Continuing with the widely popular Night @tritonmuseum events, the Triton Museum of Art bumped it up a notch with the Halloween-themed Nightmare @tritonmuseum of Oct. 23.
With dramatic readings by the Santa Clara Players and art demos by some of the most up-and-coming artists in the area, Nightmare @tritonmuseum was the place to be for Santa Clara’s oft-overlooked 20- and 30-something crowd.
In addition to the sought after portrait sketches drawn live by Mei-Ying Dell’Aquila, costumes and trick-or-treating on the Triton grounds were encouraged as local businesses doled out candy to dressed-up guests searching for treats.
Perhaps the most unique feature of Nightmare, however, was what may possibly be the first scare maze created by a museum. For $3, with all proceeds going to benefit the Triton’s exhibition and education programs, thrill-seekers toured the haunted Perish Museum. As the back story goes, little Lilith went into the museum, jumped into a painting and run amuck; causing heart-stopping chaos complete with blood, guts and masked figures.
From the creepy paintings at the maze’s entrance, to the black lit alley, and the fog-covered swamp to the clown (Miguel Machuca) sweeping the hallways, each turn was more twisted than the last, as guests delved deeper into the deranged museum until the final room where Lilith finally showed herself.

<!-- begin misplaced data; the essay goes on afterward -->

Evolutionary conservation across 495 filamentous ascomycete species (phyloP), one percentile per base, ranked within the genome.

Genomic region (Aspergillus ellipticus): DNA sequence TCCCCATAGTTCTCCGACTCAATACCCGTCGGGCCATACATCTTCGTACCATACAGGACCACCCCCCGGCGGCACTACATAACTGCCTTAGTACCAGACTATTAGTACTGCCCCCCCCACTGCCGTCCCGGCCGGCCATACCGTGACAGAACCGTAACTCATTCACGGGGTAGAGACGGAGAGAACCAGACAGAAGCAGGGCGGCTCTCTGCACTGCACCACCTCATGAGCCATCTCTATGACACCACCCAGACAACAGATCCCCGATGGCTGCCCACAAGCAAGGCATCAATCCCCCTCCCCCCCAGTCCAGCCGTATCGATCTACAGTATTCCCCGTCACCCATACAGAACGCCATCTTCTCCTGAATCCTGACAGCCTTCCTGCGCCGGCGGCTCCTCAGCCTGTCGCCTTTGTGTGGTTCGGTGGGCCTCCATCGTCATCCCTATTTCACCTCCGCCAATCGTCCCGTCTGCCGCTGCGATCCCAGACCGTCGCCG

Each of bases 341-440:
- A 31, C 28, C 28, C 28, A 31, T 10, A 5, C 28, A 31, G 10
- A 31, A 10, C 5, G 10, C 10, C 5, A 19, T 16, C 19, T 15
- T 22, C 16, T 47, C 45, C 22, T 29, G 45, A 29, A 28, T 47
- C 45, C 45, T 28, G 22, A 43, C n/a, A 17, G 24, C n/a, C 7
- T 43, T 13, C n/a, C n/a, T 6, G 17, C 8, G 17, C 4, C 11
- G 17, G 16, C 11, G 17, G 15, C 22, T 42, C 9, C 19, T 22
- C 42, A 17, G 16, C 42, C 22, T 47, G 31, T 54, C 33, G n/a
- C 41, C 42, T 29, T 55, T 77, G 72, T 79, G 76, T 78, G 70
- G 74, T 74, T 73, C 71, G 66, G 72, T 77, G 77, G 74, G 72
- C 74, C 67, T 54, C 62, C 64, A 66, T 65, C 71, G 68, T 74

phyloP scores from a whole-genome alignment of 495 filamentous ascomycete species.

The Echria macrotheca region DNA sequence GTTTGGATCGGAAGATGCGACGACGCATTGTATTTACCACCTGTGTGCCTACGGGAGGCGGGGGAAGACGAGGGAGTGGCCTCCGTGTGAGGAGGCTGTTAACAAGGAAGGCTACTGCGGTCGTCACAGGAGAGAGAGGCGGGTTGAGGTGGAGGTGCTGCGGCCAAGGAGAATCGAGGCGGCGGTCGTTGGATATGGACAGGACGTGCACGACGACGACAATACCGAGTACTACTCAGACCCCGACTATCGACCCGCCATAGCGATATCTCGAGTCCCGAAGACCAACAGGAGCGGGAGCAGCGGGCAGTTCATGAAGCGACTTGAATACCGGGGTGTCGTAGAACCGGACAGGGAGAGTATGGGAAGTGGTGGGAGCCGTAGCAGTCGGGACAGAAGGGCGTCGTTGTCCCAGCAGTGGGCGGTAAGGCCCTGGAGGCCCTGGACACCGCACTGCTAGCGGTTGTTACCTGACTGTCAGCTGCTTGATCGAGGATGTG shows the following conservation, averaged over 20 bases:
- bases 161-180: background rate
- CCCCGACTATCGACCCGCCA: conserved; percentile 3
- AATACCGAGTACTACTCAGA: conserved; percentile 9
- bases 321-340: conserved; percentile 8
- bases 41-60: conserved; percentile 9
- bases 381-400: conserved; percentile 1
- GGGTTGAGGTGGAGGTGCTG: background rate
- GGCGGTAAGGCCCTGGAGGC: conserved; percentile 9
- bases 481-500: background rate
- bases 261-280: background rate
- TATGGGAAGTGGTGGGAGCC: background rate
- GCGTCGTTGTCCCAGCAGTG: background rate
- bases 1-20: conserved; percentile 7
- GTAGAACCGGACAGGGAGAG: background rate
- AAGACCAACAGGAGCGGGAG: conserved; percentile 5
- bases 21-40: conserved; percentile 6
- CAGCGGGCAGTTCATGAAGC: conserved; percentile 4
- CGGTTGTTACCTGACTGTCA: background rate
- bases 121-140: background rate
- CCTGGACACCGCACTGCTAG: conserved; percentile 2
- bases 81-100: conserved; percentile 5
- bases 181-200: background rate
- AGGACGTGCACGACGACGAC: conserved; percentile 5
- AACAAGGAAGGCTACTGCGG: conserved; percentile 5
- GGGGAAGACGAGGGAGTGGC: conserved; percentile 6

Many had underestimated the creativity of the museum staff and volunteers, most of whom had no prior experience with haunted houses. But, guests were overall pleased with the experience.
“We did the Ghost House in Fremont,” said Kay Korbel, who came dressed as Maleficent. “This is way better. They did a great job.” Others felt the same, with many looking forward to next year’s Nightmare event.
“[I] loved it,” said Irene Steffen, who went through the Perish Museum on Saturday night. “[It’s] definitely not for young children as it is very scary, [but it’s] a first class event and a very reasonable price … My favorite part is the guy [museum staff member Myles Fenton] with the long fingers.”
Triton’s preparator, Bryan Callanta, who created the Night concept, initially wanted a fun house, but as artists got on board with the idea, it quickly shifted to creating the Perish Museum maze. And, although there was a slight staffing issue on Thursday, volunteers ramped it up on Friday and Saturday, making the Perish Museum a must-see spot for anyone looking for a fright.
“Thanks to everyone who helped make the haunted museum an awesome little community attraction,” said Vanessa Callanta – one of the artists who participated in the creation of the maze. “It turned out better than we thought and we hope everyone had a great time experiencing the scares.”
The museum will host a Coffee with the Curator on Monday, Nov. 17 from 8 to 9:30 a.m. where Chief Curator Preston Metcalf will discuss what curators look for when evaluating an artist’s work. Admission is free for museum members and $5 for non-members.